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Mental health advocacy & human rights: your guide

This guide is written by the British Institute of Human Rights,as part of its Human Rights in Healthcare project. Funded by the Department of Health, the project has worked with 20 voluntary and community sector organisations in England over three years to explore how human rights can assist with the provision of better health and social care services. This guide is written in partnership with several organisations on that project, who work on mental health, including Mind in Brighton and Hove, Wish and NSUN.

The guide is designed to assist advocates working with service users with mental health problems. Much of the information will also be directly relevant to service users, in particular the sections ‘How the Human Rights Act works’ on page 7 and ‘Key human rights relevant to mental health’ on page 9. The guide is mostly written directly to service users, ie yourrights and your health.

No knowledge of human rights or the Human Rights Act (HRA) is assumed. But it should also be of use to those with some human rights knowledge, in particular the practical sections towards the end of the guide. It is designed to allow readers to ‘dip in and out’. If you don’t have time to read the whole guide, see the contents page for the parts most relevant to you.

We have used the term ‘public authority’ throughout the guide, as a short-hand for bodies who have duties under UK human rights laws. However, it is not just public authorities that have those duties. Anybody carrying out a ‘public function’ will also have duties (see page 7).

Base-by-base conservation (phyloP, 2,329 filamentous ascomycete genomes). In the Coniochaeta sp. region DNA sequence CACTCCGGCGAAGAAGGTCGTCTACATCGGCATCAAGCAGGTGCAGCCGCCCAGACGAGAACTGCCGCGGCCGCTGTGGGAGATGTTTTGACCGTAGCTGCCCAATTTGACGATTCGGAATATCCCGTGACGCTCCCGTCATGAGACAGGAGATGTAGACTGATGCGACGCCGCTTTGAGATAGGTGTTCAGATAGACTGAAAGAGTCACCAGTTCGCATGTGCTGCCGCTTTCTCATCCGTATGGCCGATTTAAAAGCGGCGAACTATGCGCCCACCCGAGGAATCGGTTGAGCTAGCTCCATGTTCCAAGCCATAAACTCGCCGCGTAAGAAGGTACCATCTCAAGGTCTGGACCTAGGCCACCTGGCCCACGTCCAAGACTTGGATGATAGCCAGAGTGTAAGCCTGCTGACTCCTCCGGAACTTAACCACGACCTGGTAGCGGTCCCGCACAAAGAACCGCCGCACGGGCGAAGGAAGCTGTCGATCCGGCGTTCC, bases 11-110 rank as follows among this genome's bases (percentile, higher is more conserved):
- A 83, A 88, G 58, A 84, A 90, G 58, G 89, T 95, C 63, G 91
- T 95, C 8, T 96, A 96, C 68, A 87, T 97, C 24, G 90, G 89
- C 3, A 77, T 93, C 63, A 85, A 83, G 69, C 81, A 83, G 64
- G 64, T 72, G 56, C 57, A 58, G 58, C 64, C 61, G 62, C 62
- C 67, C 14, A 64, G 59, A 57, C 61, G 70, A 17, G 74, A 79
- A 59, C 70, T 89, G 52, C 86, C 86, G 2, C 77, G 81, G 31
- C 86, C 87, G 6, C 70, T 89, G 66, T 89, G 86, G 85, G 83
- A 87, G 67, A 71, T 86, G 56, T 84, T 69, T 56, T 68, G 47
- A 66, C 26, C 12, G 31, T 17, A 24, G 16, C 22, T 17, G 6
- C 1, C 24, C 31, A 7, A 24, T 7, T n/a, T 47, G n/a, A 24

The guide also contains real life examples of how advocates have used human rights to secure better treatment for people with mental health problems. Often raising an issue in human rights terms, as a legal right, can help resolve problems. However, human rights are not a magic wand. Sometimes a

problem cannot be resolved on a local advocacy level, and some issues are too complex or serious to be resolved in this way. The Human Rights Act in the UK offers the backup of the law, as a last resort.

We use the term ‘mental health’ throughout the guide to include anyone who may be covered by mental health law. Under the Mental Health Act, this means “any disorder or disability of mind”. This can include eating disorders, depression, autistic-spectrum disorder, dementia, behaviour changes caused by brain damage, and personality disorders. It can also include learning disabilities if these are associated with abnormally aggressive or seriously irresponsible behaviour.